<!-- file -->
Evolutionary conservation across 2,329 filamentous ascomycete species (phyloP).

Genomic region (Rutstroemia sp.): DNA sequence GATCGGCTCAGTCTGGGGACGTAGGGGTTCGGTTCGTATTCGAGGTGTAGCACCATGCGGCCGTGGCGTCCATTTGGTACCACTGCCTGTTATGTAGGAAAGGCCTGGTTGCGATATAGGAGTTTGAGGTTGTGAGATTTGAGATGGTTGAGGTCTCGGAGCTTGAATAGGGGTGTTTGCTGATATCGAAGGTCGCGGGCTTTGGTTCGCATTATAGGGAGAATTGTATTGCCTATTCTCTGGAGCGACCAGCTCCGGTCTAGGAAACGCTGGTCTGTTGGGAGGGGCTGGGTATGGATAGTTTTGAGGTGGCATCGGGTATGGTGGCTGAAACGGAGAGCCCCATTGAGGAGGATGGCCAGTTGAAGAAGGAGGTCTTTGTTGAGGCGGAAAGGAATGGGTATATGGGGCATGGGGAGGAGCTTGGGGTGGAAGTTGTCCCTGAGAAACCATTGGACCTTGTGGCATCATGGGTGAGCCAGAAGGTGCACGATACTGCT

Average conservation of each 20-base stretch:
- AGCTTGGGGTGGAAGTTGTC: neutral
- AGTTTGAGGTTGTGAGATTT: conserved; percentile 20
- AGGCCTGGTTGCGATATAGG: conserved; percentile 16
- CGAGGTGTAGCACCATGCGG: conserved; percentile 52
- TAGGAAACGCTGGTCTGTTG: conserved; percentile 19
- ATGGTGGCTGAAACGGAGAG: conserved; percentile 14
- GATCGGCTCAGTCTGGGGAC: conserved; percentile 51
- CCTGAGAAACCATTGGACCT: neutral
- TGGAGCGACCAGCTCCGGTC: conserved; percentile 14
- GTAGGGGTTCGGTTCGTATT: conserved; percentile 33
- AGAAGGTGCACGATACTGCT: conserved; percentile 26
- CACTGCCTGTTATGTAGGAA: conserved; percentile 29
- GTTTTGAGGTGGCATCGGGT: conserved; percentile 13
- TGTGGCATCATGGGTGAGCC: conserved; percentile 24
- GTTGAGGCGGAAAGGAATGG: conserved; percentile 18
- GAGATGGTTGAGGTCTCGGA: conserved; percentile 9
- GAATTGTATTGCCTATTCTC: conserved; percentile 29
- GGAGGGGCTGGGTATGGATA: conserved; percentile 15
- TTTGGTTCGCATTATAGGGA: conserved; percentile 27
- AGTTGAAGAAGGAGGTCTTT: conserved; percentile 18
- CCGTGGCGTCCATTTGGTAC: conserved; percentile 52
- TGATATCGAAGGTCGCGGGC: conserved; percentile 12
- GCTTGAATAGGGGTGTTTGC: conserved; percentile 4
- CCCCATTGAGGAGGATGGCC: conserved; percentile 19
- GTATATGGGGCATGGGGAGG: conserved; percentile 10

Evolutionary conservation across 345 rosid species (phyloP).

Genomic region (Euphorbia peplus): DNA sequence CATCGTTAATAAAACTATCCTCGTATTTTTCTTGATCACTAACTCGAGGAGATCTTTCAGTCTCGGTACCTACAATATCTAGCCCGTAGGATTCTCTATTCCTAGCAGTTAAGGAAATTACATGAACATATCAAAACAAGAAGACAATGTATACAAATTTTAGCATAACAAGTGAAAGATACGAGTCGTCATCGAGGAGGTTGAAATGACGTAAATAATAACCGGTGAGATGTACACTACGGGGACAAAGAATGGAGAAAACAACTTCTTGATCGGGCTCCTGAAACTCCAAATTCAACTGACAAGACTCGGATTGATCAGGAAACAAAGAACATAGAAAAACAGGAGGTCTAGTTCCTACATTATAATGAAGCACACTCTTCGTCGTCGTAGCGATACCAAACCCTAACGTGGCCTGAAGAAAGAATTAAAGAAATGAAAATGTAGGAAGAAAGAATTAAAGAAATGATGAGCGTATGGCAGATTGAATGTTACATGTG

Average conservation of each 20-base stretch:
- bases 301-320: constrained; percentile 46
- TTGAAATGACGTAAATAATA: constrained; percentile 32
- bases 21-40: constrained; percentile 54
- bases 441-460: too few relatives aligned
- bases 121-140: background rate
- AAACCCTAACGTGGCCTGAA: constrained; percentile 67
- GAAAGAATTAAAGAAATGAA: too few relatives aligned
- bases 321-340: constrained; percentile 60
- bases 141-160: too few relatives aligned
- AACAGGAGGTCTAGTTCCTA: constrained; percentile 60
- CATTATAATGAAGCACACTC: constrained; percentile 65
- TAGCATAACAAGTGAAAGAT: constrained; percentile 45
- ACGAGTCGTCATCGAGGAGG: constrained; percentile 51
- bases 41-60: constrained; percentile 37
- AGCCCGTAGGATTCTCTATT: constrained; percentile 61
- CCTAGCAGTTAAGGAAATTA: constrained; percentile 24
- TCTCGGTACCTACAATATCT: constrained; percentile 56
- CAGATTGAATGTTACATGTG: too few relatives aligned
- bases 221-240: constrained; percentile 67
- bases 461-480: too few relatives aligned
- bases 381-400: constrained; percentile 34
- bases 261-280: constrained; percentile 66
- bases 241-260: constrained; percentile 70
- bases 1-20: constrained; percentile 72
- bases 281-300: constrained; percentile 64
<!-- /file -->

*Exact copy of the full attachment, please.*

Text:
Evolutionary conservation across 2,329 filamentous ascomycete species (phyloP).

Genomic region (Rutstroemia sp.): DNA sequence GATCGGCTCAGTCTGGGGACGTAGGGGTTCGGTTCGTATTCGAGGTGTAGCACCATGCGGCCGTGGCGTCCATTTGGTACCACTGCCTGTTATGTAGGAAAGGCCTGGTTGCGATATAGGAGTTTGAGGTTGTGAGATTTGAGATGGTTGAGGTCTCGGAGCTTGAATAGGGGTGTTTGCTGATATCGAAGGTCGCGGGCTTTGGTTCGCATTATAGGGAGAATTGTATTGCCTATTCTCTGGAGCGACCAGCTCCGGTCTAGGAAACGCTGGTCTGTTGGGAGGGGCTGGGTATGGATAGTTTTGAGGTGGCATCGGGTATGGTGGCTGAAACGGAGAGCCCCATTGAGGAGGATGGCCAGTTGAAGAAGGAGGTCTTTGTTGAGGCGGAAAGGAATGGGTATATGGGGCATGGGGAGGAGCTTGGGGTGGAAGTTGTCCCTGAGAAACCATTGGACCTTGTGGCATCATGGGTGAGCCAGAAGGTGCACGATACTGCT

Average conservation of each 20-base stretch:
- AGCTTGGGGTGGAAGTTGTC: neutral
- AGTTTGAGGTTGTGAGATTT: conserved; percentile 20
- AGGCCTGGTTGCGATATAGG: conserved; percentile 16
- CGAGGTGTAGCACCATGCGG: conserved; percentile 52
- TAGGAAACGCTGGTCTGTTG: conserved; percentile 19
- ATGGTGGCTGAAACGGAGAG: conserved; percentile 14
- GATCGGCTCAGTCTGGGGAC: conserved; percentile 51
- CCTGAGAAACCATTGGACCT: neutral
- TGGAGCGACCAGCTCCGGTC: conserved; percentile 14
- GTAGGGGTTCGGTTCGTATT: conserved; percentile 33
- AGAAGGTGCACGATACTGCT: conserved; percentile 26
- CACTGCCTGTTATGTAGGAA: conserved; percentile 29
- GTTTTGAGGTGGCATCGGGT: conserved; percentile 13
- TGTGGCATCATGGGTGAGCC: conserved; percentile 24
- GTTGAGGCGGAAAGGAATGG: conserved; percentile 18
- GAGATGGTTGAGGTCTCGGA: conserved; percentile 9
- GAATTGTATTGCCTATTCTC: conserved; percentile 29
- GGAGGGGCTGGGTATGGATA: conserved; percentile 15
- TTTGGTTCGCATTATAGGGA: conserved; percentile 27
- AGTTGAAGAAGGAGGTCTTT: conserved; percentile 18
- CCGTGGCGTCCATTTGGTAC: conserved; percentile 52
- TGATATCGAAGGTCGCGGGC: conserved; percentile 12
- GCTTGAATAGGGGTGTTTGC: conserved; percentile 4
- CCCCATTGAGGAGGATGGCC: conserved; percentile 19
- GTATATGGGGCATGGGGAGG: conserved; percentile 10

Evolutionary conservation across 345 rosid species (phyloP).

Genomic region (Euphorbia peplus): DNA sequence CATCGTTAATAAAACTATCCTCGTATTTTTCTTGATCACTAACTCGAGGAGATCTTTCAGTCTCGGTACCTACAATATCTAGCCCGTAGGATTCTCTATTCCTAGCAGTTAAGGAAATTACATGAACATATCAAAACAAGAAGACAATGTATACAAATTTTAGCATAACAAGTGAAAGATACGAGTCGTCATCGAGGAGGTTGAAATGACGTAAATAATAACCGGTGAGATGTACACTACGGGGACAAAGAATGGAGAAAACAACTTCTTGATCGGGCTCCTGAAACTCCAAATTCAACTGACAAGACTCGGATTGATCAGGAAACAAAGAACATAGAAAAACAGGAGGTCTAGTTCCTACATTATAATGAAGCACACTCTTCGTCGTCGTAGCGATACCAAACCCTAACGTGGCCTGAAGAAAGAATTAAAGAAATGAAAATGTAGGAAGAAAGAATTAAAGAAATGATGAGCGTATGGCAGATTGAATGTTACATGTG

Average conservation of each 20-base stretch:
- bases 301-320: constrained; percentile 46
- TTGAAATGACGTAAATAATA: constrained; percentile 32
- bases 21-40: constrained; percentile 54
- bases 441-460: too few relatives aligned
- bases 121-140: background rate
- AAACCCTAACGTGGCCTGAA: constrained; percentile 67
- GAAAGAATTAAAGAAATGAA: too few relatives aligned
- bases 321-340: constrained; percentile 60
- bases 141-160: too few relatives aligned
- AACAGGAGGTCTAGTTCCTA: constrained; percentile 60
- CATTATAATGAAGCACACTC: constrained; percentile 65
- TAGCATAACAAGTGAAAGAT: constrained; percentile 45
- ACGAGTCGTCATCGAGGAGG: constrained; percentile 51
- bases 41-60: constrained; percentile 37
- AGCCCGTAGGATTCTCTATT: constrained; percentile 61
- CCTAGCAGTTAAGGAAATTA: constrained; percentile 24
- TCTCGGTACCTACAATATCT: constrained; percentile 56
- CAGATTGAATGTTACATGTG: too few relatives aligned
- bases 221-240: constrained; percentile 67
- bases 461-480: too few relatives aligned
- bases 381-400: constrained; percentile 34
- bases 261-280: constrained; percentile 66
- bases 241-260: constrained; percentile 70
- bases 1-20: constrained; percentile 72
- bases 281-300: constrained; percentile 64